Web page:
"''No Exit"'' is an existentialist play by Jean-Paul Sartre, originally published in French in 1944 as "''Huis clos"''. English translations have also been performed under the titles "''In Camera"'', "''No Way Out"'', and "''Dead End"''. The play features only four characters (one of whom, the Valet, appears for only a very limited time), and one set. ''No Exit'' is the source of the famous Sartrean maxim, "Hell is other people". It has been adapted in cinema many times, notably in 1954 by Jacqueline Audry.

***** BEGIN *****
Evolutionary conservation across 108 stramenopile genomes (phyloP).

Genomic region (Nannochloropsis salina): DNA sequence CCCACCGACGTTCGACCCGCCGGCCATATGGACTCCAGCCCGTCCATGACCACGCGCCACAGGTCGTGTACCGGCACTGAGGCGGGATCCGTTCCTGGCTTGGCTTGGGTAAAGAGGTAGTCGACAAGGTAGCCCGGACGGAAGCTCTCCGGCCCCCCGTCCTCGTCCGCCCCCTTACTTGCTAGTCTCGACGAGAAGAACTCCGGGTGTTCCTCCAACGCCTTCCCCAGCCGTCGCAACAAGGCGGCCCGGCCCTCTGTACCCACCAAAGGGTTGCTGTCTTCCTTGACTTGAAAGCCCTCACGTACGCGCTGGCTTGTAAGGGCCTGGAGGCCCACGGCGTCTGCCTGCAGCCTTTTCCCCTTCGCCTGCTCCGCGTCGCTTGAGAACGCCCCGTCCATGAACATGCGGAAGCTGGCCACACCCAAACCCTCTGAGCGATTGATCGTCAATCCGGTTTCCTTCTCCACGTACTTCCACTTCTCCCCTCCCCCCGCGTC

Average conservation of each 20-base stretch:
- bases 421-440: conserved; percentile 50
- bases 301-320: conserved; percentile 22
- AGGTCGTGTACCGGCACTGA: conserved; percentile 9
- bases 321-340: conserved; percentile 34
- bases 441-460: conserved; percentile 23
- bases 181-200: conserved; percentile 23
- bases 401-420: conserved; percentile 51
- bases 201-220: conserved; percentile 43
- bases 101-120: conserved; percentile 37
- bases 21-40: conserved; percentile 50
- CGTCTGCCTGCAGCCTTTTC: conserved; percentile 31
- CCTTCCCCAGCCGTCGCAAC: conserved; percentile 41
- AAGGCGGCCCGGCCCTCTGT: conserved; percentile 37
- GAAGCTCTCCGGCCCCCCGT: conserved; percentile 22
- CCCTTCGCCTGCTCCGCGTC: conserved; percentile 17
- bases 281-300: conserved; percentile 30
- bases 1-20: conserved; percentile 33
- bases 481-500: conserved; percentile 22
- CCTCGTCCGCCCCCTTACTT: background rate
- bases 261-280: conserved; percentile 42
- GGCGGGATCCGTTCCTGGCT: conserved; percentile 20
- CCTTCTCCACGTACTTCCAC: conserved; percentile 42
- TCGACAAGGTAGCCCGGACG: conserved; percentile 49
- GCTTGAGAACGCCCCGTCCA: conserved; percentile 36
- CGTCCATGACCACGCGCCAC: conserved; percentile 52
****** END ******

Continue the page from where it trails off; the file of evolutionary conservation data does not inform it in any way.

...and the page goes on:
The play begins with a Valet leading a man named Garcin into a room that the audience soon realizes is in hell (many people believe that hell is portrayed as a gigantic hotel because of the "rooms and passages" mentioned in the play). The room has no windows, no mirrors, and only one door. Eventually Garcin is joined by a woman (Inès), and then another (Estelle). After their entry, the Valet leaves and the door is shut and locked. All expect to be tortured, but no torturer arrives. Instead, they realize they are there to torture each other, which they do effectively, by probing each other's sins, desires, and unpleasant memories. At first, the three see events c...